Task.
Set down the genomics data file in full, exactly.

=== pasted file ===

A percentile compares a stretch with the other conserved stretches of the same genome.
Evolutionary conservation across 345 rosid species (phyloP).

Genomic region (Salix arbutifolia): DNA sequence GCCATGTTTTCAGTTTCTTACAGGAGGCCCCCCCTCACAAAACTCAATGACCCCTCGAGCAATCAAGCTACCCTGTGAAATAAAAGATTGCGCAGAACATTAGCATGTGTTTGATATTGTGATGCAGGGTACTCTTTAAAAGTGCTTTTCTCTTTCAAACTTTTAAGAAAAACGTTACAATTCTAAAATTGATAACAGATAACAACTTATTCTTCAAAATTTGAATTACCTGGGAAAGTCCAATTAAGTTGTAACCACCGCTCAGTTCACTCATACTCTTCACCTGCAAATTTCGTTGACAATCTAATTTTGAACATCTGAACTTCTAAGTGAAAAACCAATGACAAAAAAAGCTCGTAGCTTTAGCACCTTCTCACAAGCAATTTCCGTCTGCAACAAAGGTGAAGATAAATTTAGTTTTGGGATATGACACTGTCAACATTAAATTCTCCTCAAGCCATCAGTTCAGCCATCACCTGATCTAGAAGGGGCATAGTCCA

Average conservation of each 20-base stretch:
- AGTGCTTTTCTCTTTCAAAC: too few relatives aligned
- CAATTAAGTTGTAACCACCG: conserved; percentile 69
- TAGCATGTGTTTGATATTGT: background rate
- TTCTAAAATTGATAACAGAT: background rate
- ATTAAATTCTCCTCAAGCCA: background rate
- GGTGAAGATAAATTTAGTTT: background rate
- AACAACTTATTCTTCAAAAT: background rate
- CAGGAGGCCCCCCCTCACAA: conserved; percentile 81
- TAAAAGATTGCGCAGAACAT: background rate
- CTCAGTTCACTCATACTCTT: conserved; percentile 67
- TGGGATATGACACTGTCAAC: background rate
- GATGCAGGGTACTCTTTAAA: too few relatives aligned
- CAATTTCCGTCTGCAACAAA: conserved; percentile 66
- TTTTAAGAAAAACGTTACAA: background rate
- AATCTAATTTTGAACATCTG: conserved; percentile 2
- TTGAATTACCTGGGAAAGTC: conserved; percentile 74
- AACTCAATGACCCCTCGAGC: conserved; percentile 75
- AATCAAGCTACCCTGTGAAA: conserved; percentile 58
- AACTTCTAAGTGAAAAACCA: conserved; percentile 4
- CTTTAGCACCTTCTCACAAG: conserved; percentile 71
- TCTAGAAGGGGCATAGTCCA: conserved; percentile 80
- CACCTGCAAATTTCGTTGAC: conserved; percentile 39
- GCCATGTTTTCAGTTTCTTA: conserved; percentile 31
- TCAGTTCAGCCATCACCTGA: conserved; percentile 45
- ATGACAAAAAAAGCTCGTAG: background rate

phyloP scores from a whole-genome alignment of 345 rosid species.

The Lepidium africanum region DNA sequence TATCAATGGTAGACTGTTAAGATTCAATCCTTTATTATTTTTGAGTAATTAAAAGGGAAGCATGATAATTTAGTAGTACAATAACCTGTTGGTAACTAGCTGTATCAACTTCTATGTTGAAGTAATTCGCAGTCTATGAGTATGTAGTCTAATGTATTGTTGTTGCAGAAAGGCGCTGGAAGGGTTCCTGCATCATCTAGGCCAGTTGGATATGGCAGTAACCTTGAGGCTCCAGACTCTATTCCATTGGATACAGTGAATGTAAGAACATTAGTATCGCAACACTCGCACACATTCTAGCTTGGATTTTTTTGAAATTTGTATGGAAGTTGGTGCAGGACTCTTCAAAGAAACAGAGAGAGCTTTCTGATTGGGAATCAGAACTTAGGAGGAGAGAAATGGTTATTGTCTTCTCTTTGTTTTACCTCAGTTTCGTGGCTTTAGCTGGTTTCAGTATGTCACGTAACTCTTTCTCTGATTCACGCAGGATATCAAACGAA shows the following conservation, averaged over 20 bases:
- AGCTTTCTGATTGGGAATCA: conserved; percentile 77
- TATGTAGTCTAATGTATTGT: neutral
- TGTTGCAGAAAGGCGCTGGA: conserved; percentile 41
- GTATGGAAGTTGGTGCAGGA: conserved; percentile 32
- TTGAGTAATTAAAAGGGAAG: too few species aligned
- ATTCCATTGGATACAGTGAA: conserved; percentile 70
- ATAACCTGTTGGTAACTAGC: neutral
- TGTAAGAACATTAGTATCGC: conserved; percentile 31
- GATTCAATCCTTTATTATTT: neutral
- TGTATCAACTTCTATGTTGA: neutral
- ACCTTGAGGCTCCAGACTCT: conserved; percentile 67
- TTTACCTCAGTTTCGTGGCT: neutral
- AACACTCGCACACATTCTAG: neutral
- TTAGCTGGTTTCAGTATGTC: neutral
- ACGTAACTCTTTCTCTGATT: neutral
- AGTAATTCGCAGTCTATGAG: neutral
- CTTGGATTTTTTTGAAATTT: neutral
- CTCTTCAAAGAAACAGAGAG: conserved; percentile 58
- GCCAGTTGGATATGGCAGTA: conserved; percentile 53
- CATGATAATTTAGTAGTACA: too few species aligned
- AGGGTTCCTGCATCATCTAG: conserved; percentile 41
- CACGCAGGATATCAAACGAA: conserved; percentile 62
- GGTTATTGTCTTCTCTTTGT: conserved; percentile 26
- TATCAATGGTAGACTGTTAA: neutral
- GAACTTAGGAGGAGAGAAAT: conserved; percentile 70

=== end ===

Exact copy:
A percentile compares a stretch with the other conserved stretches of the same genome.
Evolutionary conservation across 345 rosid species (phyloP).

Genomic region (Salix arbutifolia): DNA sequence GCCATGTTTTCAGTTTCTTACAGGAGGCCCCCCCTCACAAAACTCAATGACCCCTCGAGCAATCAAGCTACCCTGTGAAATAAAAGATTGCGCAGAACATTAGCATGTGTTTGATATTGTGATGCAGGGTACTCTTTAAAAGTGCTTTTCTCTTTCAAACTTTTAAGAAAAACGTTACAATTCTAAAATTGATAACAGATAACAACTTATTCTTCAAAATTTGAATTACCTGGGAAAGTCCAATTAAGTTGTAACCACCGCTCAGTTCACTCATACTCTTCACCTGCAAATTTCGTTGACAATCTAATTTTGAACATCTGAACTTCTAAGTGAAAAACCAATGACAAAAAAAGCTCGTAGCTTTAGCACCTTCTCACAAGCAATTTCCGTCTGCAACAAAGGTGAAGATAAATTTAGTTTTGGGATATGACACTGTCAACATTAAATTCTCCTCAAGCCATCAGTTCAGCCATCACCTGATCTAGAAGGGGCATAGTCCA

Average conservation of each 20-base stretch:
- AGTGCTTTTCTCTTTCAAAC: too few relatives aligned
- CAATTAAGTTGTAACCACCG: conserved; percentile 69
- TAGCATGTGTTTGATATTGT: background rate
- TTCTAAAATTGATAACAGAT: background rate
- ATTAAATTCTCCTCAAGCCA: background rate
- GGTGAAGATAAATTTAGTTT: background rate
- AACAACTTATTCTTCAAAAT: background rate
- CAGGAGGCCCCCCCTCACAA: conserved; percentile 81
- TAAAAGATTGCGCAGAACAT: background rate
- CTCAGTTCACTCATACTCTT: conserved; percentile 67
- TGGGATATGACACTGTCAAC: background rate
- GATGCAGGGTACTCTTTAAA: too few relatives aligned
- CAATTTCCGTCTGCAACAAA: conserved; percentile 66
- TTTTAAGAAAAACGTTACAA: background rate
- AATCTAATTTTGAACATCTG: conserved; percentile 2
- TTGAATTACCTGGGAAAGTC: conserved; percentile 74
- AACTCAATGACCCCTCGAGC: conserved; percentile 75
- AATCAAGCTACCCTGTGAAA: conserved; percentile 58
- AACTTCTAAGTGAAAAACCA: conserved; percentile 4
- CTTTAGCACCTTCTCACAAG: conserved; percentile 71
- TCTAGAAGGGGCATAGTCCA: conserved; percentile 80
- CACCTGCAAATTTCGTTGAC: conserved; percentile 39
- GCCATGTTTTCAGTTTCTTA: conserved; percentile 31
- TCAGTTCAGCCATCACCTGA: conserved; percentile 45
- ATGACAAAAAAAGCTCGTAG: background rate

phyloP scores from a whole-genome alignment of 345 rosid species.

The Lepidium africanum region DNA sequence TATCAATGGTAGACTGTTAAGATTCAATCCTTTATTATTTTTGAGTAATTAAAAGGGAAGCATGATAATTTAGTAGTACAATAACCTGTTGGTAACTAGCTGTATCAACTTCTATGTTGAAGTAATTCGCAGTCTATGAGTATGTAGTCTAATGTATTGTTGTTGCAGAAAGGCGCTGGAAGGGTTCCTGCATCATCTAGGCCAGTTGGATATGGCAGTAACCTTGAGGCTCCAGACTCTATTCCATTGGATACAGTGAATGTAAGAACATTAGTATCGCAACACTCGCACACATTCTAGCTTGGATTTTTTTGAAATTTGTATGGAAGTTGGTGCAGGACTCTTCAAAGAAACAGAGAGAGCTTTCTGATTGGGAATCAGAACTTAGGAGGAGAGAAATGGTTATTGTCTTCTCTTTGTTTTACCTCAGTTTCGTGGCTTTAGCTGGTTTCAGTATGTCACGTAACTCTTTCTCTGATTCACGCAGGATATCAAACGAA shows the following conservation, averaged over 20 bases:
- AGCTTTCTGATTGGGAATCA: conserved; percentile 77
- TATGTAGTCTAATGTATTGT: neutral
- TGTTGCAGAAAGGCGCTGGA: conserved; percentile 41
- GTATGGAAGTTGGTGCAGGA: conserved; percentile 32
- TTGAGTAATTAAAAGGGAAG: too few species aligned
- ATTCCATTGGATACAGTGAA: conserved; percentile 70
- ATAACCTGTTGGTAACTAGC: neutral
- TGTAAGAACATTAGTATCGC: conserved; percentile 31
- GATTCAATCCTTTATTATTT: neutral
- TGTATCAACTTCTATGTTGA: neutral
- ACCTTGAGGCTCCAGACTCT: conserved; percentile 67
- TTTACCTCAGTTTCGTGGCT: neutral
- AACACTCGCACACATTCTAG: neutral
- TTAGCTGGTTTCAGTATGTC: neutral
- ACGTAACTCTTTCTCTGATT: neutral
- AGTAATTCGCAGTCTATGAG: neutral
- CTTGGATTTTTTTGAAATTT: neutral
- CTCTTCAAAGAAACAGAGAG: conserved; percentile 58
- GCCAGTTGGATATGGCAGTA: conserved; percentile 53
- CATGATAATTTAGTAGTACA: too few species aligned
- AGGGTTCCTGCATCATCTAG: conserved; percentile 41
- CACGCAGGATATCAAACGAA: conserved; percentile 62
- GGTTATTGTCTTCTCTTTGT: conserved; percentile 26
- TATCAATGGTAGACTGTTAA: neutral
- GAACTTAGGAGGAGAGAAAT: conserved; percentile 70